Posted on November 11, 2018  
by Noel Guilford

Imagine that you are thinking of buying a new car and visit your local car showroom. The salesperson approaches and you ask a couple of questions about the model you’re interested in:

Does it have four wheels?

Do the brakes work?

Stupid right?

Because products or services we are thinking of purchasing have certain intrinsic benefits that are a given. I am an accountant so you wouldn’t need to ask me if I prepare accounts and file tax returns. When a prospect talks to an accountant they belief the accountant can do their year-end accounts and save them tax. If you are thinking of changing your accountant – or car – there are far more important things you want to know.

The accountant’s sales process should be built around developing a relationship and trust – the technical solutions only come later.

This is why I am often amazed at the number of business owners who tell me they are no good at selling.

Whether you know it or not if you run your own business then selling is what you do. Every time you speak to a prospect you are selling, because having a conversation is about building relationships, fact-finding what they want to achieve and building trust that your product or service can help them.

So where did we get the impression that selling is about fast talking, pushy, slick salesmen trying to sell us something we don’t want? Why do so many business owners think they are no good at selling?

It was Henry Ford who said “If you think you can or you think you can’t – you’re right. But as a business owner, selling is something you have to believe you can do and be good at.

So forget everything you thought you knew about selling – and pushy salesmen – and change the way you think.

Consider for a moment if you thought: My product or service will help [prospect] solve their problem/give them pleasure/remove their pain. I am passionate about what I have created and what it can do for people and I have a responsibility to share what it can do for them.

Not pushy, no hard-sell, just letting them know you can help. Send a loud and clear message of the exact opposite of this stereotype. So if you are selling a service, here’s the way you should think: I’m a professional with high ethics, I’m transparent and honest, so let’s see if we can get to an agreement that works for both of us. And believe me – if this doesn’t work for both of us I’ll say so.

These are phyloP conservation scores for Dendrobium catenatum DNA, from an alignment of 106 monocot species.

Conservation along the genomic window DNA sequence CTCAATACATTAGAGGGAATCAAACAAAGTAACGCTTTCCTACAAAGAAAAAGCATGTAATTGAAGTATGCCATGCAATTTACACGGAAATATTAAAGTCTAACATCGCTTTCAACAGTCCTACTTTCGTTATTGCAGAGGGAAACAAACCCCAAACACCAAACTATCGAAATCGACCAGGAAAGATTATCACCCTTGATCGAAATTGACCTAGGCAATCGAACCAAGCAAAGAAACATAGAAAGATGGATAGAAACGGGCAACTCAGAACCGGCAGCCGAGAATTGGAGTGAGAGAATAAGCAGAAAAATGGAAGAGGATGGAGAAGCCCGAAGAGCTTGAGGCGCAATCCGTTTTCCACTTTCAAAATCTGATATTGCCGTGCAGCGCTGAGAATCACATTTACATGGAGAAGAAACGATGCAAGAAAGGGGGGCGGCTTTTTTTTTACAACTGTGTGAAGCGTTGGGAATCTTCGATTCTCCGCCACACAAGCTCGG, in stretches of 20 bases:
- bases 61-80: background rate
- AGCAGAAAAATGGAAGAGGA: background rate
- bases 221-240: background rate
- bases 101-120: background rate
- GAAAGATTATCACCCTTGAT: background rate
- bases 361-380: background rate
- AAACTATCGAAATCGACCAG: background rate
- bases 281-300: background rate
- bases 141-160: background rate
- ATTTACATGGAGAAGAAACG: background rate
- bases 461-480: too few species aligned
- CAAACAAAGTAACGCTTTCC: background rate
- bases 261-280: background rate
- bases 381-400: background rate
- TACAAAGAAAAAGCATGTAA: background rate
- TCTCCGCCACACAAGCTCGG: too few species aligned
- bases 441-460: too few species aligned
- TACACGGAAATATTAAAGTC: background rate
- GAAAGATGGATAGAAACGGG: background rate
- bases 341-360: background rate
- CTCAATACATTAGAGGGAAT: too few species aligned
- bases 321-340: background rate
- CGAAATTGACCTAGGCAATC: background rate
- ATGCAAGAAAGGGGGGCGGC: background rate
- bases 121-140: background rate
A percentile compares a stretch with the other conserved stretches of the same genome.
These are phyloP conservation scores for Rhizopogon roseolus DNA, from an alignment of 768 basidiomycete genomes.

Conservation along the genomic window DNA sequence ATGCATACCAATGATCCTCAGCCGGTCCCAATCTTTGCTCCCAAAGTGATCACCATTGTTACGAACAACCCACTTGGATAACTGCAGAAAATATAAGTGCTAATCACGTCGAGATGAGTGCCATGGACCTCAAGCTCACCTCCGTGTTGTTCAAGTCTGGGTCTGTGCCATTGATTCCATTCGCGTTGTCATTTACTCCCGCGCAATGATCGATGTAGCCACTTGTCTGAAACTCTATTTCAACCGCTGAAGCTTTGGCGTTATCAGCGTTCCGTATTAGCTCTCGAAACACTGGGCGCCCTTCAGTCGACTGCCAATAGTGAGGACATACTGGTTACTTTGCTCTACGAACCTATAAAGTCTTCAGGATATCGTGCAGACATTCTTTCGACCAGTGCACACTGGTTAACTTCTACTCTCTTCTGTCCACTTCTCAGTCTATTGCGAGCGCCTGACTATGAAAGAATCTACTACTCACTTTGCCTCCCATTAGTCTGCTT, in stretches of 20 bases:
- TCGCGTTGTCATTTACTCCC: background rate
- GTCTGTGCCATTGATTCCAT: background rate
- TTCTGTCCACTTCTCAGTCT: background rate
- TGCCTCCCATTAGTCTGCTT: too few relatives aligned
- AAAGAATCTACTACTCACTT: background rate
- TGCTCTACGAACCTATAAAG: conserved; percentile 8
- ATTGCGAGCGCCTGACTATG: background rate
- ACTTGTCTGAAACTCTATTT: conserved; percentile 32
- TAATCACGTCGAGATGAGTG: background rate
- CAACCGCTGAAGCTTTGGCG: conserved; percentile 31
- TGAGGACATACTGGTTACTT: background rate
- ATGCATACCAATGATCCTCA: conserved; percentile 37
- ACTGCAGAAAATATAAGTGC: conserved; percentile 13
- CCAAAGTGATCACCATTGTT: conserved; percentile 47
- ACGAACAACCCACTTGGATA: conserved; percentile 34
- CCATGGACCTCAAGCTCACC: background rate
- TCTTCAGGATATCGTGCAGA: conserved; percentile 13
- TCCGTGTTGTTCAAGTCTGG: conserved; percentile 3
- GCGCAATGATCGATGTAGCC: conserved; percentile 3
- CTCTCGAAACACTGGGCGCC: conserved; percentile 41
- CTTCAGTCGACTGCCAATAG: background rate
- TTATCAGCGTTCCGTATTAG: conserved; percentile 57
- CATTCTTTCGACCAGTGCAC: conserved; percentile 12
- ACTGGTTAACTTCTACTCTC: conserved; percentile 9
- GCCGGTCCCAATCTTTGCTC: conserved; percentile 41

And here’s the process you should follow:

  1. An initial brief telephone call: we don’t work with everyone so I’d like to get to understand your situation, see if I can help you and whether we’re a fit for each other. We just need about 15-20 minutes on a video call. I’ll email you a few questions to answer before the call which will add value to our conversation.
  2. A video call, using Zoom, or similar: this part of the process is to perform a diagnostic of the prospect’s situation and challenges preventing them getting where they want to be. You also need to know why they are unhappy with their current provider if they have one. If you feel you have a fit and can help them then you’ll say something like “the challenges you mentioned are exactly the things I help my clients with so let’s arrange a date and time to meet up so I can go into detail about how I can help you”.
  3. Face to face meeting: at this point the prospect is thinking “Do I trust you? Can I trust my affairs – and my business – with you? Although you’ll be discussing how you’ll work together remember that these are the questions in the prospects mind.

Selling is a key business function business owners must get good at if they are to succeed; if your current limiting belief is that you aren’t good at selling it’s time to change your thinking.

To your success
Noel Guilford

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